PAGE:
SAN DIEGO — The University of San Diego was quick to heed Pope Francis’ call to action on environmental stewardship.
The pope issued his encyclical “Laudato Si’, on Care for Our Common Home” in late May 2015. The following year, when USD released a strategic plan in preparation for its 75th anniversary in 2024, the encyclical’s influence could already be felt.
“Care for Our Common Home” is one of USD’s six strategic “pathways” toward its goal of being the standard-bearer for a contemporary Catholic university. The pathway calls for the message of “Laudato Si” to be embodied in teaching, scholarship, campus culture and community partnerships.
USD’s efforts represent one of the many ways that the local Church is providing leadership on this issue.
With “Laudato Si” marking its sixth anniversary, members of the USD community recently reflected on the university’s accomplishments and what they have learned in the fight against climate change.
Dr. Michel Boudrias, associate professor of Environmental and Ocean Sciences, is director of USD’s Care for Our Common Home Pathway.
He said that one of “the most powerful” attributes of “Laudato Si” is that, unlike the typical encyclical, it was written as “a letter to the world.” Catholics and non-Catholics alike were encouraged to do something for the planet.
“We have to work together to solve this issue,” said Boudrias, expressing what he believes to be one of the main messages of the papal document.
USD has embraced that spirit of collaboration.
On campus, climate change is an issue that is not restricted to science classrooms, but which has been introduced into a variety of academic fields.
“We really need to be thinking across disciplines to be successful,” said Boudrias, who explained that the university has created an interdisciplinary space where students can take courses that are team-taught by professors from different departments.
For about a decade, Boudrias has lectured to students in Sustainable Supply Chain classes about the science of climate change and its impact on businesses. Through a similar but more recent partnership with the Theatre Department, its students are honing their storytelling skills by writing and performing short plays with environmental themes; Environmental and Ocean Sciences students serve as scientific consultants on the plays.
Boudrias is also one of 12 members of the university’s Environmental Integration Lab, which facilitates coordination among all environmentally related courses and projects on campus and provides a virtual hub for those faculty and staff members.
During the current academic year, the Care for Our Common Home Pathway teamed with USD’s Harpst Center for Catholic Thought and Culture and the Office of Mission and Ministry to mark Laudato Si’s anniversary with virtual presentations open to students, faculty and staff, as well as the community at large.
Trey McDonald, director of USD’s Office of Sustainability, shares Boudrias’ sentiments about the need to work together on environmental issues.
“This has got to be a partnership, it’s got to be an effort where we’re all involved, and I think that’s where things at USD look really good,” he said.
McDonald is a key player in USD’s “Campus as a Living Lab” concept, which allows students to contribute to campus-wide sustainability efforts through research projects undertaken as part of their coursework. The Sustainability Office approves the projects and connects the students with subject matter experts on campus.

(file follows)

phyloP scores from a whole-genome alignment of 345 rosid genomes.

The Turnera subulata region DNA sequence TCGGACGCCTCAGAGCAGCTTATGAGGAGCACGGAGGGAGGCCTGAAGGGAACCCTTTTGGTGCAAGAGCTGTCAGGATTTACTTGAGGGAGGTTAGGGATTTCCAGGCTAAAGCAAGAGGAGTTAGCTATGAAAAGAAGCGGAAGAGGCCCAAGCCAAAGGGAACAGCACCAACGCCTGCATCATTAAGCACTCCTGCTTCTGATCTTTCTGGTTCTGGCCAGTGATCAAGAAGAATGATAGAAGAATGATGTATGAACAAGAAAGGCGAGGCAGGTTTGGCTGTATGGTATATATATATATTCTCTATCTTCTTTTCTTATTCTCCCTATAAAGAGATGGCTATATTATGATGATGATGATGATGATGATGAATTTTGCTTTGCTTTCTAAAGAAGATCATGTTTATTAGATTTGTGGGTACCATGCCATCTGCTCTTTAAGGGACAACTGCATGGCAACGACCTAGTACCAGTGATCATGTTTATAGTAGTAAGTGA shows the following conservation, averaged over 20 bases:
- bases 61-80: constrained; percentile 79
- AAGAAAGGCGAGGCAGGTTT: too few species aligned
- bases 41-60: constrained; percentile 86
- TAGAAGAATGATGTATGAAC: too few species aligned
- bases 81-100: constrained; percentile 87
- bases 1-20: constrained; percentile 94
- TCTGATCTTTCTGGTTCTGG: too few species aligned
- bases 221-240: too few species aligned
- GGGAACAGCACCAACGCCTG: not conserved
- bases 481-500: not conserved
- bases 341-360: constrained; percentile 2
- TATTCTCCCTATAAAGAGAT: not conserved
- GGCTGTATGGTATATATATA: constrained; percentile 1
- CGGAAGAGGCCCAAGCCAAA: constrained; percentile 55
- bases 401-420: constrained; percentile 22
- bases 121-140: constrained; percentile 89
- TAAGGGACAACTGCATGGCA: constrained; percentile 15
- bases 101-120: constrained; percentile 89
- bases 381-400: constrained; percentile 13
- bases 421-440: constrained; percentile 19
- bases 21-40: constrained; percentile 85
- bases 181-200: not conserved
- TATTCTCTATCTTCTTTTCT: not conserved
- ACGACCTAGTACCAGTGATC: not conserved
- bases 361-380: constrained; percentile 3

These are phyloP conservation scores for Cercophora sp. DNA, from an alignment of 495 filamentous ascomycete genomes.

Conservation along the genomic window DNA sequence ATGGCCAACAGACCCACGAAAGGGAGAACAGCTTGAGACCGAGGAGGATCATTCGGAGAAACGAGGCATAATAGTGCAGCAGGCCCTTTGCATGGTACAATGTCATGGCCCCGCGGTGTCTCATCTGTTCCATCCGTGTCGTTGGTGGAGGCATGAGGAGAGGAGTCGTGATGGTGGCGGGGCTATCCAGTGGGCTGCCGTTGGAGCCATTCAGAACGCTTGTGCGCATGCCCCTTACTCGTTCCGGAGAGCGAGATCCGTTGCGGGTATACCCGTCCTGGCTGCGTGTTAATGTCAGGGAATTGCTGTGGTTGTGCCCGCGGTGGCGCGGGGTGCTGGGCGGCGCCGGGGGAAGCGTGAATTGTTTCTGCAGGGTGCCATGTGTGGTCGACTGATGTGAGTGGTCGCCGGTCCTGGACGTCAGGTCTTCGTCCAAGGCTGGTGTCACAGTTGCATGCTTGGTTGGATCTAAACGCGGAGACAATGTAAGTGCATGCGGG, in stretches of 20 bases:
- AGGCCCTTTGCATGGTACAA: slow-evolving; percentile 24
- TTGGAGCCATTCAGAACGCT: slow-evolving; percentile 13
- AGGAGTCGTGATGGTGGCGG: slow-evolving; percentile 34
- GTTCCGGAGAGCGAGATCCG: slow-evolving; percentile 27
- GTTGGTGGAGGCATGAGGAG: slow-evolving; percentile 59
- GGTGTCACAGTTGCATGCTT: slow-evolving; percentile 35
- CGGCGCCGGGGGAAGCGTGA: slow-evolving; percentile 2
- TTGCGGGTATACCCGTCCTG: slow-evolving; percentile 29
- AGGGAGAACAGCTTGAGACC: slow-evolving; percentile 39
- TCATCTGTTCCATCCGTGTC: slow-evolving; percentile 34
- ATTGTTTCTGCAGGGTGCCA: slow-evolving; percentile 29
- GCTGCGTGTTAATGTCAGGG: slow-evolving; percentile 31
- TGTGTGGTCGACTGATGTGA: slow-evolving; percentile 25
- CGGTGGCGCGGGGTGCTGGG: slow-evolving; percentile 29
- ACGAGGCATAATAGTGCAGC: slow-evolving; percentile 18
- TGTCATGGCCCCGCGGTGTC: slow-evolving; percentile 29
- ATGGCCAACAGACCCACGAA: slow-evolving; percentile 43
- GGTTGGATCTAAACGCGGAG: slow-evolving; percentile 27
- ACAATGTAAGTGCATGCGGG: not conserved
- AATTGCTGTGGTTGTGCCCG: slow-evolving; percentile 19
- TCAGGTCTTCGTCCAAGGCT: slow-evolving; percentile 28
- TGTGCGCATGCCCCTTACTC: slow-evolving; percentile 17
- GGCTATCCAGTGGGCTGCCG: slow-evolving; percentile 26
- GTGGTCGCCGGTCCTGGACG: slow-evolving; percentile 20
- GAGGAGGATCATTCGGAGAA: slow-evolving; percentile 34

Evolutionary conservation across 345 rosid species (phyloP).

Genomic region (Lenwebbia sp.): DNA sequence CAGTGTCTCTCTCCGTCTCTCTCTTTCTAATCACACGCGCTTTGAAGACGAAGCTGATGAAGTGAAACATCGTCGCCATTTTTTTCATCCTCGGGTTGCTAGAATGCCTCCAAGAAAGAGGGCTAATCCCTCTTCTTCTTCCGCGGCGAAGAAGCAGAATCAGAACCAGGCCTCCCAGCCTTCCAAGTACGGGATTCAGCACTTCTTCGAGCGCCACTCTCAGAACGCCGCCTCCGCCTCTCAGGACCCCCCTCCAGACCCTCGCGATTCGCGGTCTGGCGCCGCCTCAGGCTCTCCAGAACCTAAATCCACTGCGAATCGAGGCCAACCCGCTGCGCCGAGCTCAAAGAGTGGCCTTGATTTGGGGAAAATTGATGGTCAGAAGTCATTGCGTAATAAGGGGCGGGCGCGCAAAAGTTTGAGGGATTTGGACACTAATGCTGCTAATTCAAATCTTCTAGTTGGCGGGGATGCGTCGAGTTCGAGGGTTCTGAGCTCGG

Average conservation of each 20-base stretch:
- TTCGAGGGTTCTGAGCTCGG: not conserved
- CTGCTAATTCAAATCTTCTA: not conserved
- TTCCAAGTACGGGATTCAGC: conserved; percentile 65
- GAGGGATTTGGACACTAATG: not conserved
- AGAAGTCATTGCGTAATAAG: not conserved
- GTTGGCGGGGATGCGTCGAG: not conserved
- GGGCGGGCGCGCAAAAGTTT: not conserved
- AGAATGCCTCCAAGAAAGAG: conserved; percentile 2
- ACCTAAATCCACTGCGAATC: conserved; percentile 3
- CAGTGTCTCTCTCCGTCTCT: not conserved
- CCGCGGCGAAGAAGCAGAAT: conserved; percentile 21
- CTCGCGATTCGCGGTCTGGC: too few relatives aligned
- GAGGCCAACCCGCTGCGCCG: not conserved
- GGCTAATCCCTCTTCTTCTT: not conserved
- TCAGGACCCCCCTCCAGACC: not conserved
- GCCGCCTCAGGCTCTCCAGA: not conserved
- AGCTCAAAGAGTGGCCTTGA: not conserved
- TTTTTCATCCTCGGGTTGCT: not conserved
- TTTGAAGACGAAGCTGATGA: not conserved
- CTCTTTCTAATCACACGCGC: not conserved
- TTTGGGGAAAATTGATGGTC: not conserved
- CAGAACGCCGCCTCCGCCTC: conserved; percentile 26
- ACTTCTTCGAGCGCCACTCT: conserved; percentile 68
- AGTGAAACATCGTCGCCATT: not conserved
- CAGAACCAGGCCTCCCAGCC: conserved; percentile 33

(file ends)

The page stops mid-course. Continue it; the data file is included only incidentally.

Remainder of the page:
He said such projects have resulted in significant savings in both money and resources for the university.
As the result of analysis performed by a group of students in a Supply Chain Management class, McDonald said, USD stopped receiving deliveries of 5-gallon water bottles in favor of installing on-site water filtration and dispensing units. He said this project alone reduced greenhouse gases, because the delivery trucks no longer needed to drive to campus, and has saved more than $50,000 in estimated annual costs.
However, USD’s partnerships on climate change are not limited to the university’s Linda Vista campus.
The San Diego Regional Climate Collaborative, an initiative of The Nonprofit Institute housed at USD’s School of Leadership and Education Sciences, is a network of cities and regional agencies that facilitates opportunities to reflect on challenges and best practices in climate action planning.
The Collaborative describes its mission as “connecting the region to advance climate change solutions.”
“The Climate Collaborative was formed in 2011 by a small group of motivated individuals who saw the need for a unified space in order to move the needle towards climate action for cities and agencies – knowing that only together we will be prosperous and resilient,” explained Darbi Berry, program manager. “Across the region, staff from 28 cities and agencies actively participate in Climate Collaborative dialogues, and having access to this community of best practices also helps to support USD in its own campus efforts toward climate action.”
The Collaborative has been under the aegis of The Nonprofit Institute since 2018.
Six years after Laudato Si, USD is not content with its accomplishments.
USD’s president, Dr. James T. Harris, signed a Presidents’ Climate Leadership Commitment in October 2019, joining a network of U.S. colleges and universities that have pledged to go carbon-neutral by 2035.
McDonald said that achieving this ambitious goal will require an interdisciplinary, interdepartmental effort, “because every aspect of campus will be affected.”
But he is excited by the challenge.
Through 2019, USD has reduced greenhouse gas emissions by more than 17 percent, he said, but meeting the carbon-neutrality goal means “we’re going to have to be more aggressive and, hopefully, do some more daring, exciting things.”